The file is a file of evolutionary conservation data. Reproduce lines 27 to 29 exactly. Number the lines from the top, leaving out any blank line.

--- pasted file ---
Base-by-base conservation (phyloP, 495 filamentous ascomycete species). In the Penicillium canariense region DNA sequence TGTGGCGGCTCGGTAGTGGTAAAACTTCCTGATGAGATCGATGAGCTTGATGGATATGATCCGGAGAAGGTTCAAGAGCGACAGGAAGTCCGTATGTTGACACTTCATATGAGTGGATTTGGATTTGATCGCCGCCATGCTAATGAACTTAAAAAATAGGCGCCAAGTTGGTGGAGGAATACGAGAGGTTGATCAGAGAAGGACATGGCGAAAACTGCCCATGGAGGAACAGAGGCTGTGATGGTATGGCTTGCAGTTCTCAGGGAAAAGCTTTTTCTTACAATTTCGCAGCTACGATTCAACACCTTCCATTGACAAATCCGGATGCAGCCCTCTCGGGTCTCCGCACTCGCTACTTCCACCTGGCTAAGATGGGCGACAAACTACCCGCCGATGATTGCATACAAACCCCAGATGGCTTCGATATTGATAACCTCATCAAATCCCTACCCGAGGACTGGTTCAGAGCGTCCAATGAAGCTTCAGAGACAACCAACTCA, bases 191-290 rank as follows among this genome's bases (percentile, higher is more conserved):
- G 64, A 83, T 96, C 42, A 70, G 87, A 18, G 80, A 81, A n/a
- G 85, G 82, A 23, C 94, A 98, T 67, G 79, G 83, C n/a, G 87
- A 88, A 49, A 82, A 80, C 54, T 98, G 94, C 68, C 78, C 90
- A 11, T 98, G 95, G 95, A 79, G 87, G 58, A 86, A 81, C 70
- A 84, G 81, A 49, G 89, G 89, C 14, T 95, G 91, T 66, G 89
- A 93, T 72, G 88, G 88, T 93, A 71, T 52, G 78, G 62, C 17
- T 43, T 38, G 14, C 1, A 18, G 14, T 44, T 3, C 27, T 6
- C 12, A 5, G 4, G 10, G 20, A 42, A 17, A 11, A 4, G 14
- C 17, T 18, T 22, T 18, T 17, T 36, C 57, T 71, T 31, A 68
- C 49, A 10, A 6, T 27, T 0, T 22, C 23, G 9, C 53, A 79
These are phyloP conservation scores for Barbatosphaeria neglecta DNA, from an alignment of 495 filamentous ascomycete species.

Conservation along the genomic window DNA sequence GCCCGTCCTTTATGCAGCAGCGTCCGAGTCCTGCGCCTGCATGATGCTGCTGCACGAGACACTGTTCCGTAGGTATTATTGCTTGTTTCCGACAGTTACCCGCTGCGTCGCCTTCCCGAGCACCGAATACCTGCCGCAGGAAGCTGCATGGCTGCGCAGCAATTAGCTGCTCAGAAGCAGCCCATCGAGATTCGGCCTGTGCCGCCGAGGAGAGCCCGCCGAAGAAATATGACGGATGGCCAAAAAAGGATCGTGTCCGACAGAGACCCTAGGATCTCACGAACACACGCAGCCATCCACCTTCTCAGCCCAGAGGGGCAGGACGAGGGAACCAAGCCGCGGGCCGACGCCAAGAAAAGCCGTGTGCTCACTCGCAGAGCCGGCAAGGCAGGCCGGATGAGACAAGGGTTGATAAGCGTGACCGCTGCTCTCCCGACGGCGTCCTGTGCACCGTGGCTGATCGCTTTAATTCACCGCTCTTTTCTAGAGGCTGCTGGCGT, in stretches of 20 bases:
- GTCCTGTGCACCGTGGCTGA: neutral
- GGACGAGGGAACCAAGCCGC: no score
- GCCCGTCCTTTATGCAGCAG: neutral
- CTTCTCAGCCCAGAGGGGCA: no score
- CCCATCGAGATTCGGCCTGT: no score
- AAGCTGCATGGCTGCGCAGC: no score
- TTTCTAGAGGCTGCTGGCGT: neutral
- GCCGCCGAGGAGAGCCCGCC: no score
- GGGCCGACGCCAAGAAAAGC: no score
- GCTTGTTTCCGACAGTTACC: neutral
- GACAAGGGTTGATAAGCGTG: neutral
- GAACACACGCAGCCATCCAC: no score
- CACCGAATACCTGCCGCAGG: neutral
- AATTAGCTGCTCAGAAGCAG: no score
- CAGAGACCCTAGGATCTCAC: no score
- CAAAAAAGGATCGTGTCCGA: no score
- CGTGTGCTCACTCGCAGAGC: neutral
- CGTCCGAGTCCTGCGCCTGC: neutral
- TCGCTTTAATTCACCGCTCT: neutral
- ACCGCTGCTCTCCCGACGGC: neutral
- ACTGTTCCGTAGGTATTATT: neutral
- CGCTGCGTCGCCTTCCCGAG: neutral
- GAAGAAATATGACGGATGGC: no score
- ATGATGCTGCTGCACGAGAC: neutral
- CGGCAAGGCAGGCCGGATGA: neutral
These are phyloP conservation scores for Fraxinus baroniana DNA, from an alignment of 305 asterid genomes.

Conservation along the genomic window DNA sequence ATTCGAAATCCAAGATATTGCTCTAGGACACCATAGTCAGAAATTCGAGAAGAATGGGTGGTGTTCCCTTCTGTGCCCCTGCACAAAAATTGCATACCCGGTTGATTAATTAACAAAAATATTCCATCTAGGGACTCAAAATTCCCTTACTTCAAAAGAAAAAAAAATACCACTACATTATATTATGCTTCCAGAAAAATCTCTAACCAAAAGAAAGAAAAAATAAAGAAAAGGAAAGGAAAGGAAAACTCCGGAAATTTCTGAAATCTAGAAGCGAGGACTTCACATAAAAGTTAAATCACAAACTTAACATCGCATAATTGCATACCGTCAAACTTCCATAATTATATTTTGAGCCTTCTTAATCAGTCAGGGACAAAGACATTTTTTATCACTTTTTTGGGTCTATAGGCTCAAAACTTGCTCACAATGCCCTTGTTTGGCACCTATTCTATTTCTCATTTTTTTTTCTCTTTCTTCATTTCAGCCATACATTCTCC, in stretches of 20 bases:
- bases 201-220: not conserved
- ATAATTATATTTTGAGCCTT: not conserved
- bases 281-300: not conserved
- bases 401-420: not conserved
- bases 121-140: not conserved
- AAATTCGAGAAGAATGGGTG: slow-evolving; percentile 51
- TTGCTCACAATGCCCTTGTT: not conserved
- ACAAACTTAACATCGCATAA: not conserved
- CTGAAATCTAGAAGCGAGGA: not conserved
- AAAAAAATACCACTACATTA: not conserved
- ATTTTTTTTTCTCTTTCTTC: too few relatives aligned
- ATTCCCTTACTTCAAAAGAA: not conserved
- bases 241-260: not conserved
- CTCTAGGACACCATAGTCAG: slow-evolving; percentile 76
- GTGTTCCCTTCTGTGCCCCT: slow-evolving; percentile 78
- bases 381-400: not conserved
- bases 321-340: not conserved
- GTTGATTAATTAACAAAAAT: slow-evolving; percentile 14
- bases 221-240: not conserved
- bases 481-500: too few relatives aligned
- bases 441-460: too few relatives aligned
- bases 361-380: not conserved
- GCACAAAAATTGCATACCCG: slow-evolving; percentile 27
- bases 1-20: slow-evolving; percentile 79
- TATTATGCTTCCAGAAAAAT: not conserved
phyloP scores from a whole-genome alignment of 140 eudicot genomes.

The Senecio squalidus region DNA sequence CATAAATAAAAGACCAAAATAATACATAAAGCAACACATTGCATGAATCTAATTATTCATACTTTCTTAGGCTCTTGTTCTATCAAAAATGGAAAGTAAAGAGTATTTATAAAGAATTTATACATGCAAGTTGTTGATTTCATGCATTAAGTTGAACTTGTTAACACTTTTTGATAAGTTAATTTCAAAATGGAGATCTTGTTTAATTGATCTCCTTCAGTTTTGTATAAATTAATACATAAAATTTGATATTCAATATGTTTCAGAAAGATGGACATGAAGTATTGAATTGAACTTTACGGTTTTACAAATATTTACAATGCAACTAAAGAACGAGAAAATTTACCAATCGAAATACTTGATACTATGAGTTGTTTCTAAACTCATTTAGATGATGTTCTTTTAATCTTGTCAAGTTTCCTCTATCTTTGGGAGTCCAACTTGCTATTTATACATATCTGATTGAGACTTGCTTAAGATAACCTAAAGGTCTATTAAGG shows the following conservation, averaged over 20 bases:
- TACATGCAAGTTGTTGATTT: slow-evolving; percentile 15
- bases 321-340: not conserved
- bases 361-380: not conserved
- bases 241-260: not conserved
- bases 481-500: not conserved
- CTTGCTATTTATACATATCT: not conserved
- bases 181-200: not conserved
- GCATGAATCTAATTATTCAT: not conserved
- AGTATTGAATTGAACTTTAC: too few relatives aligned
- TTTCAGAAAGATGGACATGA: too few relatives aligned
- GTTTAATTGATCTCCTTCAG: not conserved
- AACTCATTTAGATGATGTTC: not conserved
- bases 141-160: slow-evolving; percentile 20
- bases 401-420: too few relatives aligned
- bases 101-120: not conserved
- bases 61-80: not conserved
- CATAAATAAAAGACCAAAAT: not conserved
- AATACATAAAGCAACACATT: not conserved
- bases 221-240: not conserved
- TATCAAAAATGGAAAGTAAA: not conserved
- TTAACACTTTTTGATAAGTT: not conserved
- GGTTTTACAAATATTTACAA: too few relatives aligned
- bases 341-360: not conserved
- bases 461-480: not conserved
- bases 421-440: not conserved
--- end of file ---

- AATTAGCTGCTCAGAAGCAG: no score
- CAGAGACCCTAGGATCTCAC: no score
- CAAAAAAGGATCGTGTCCGA: no score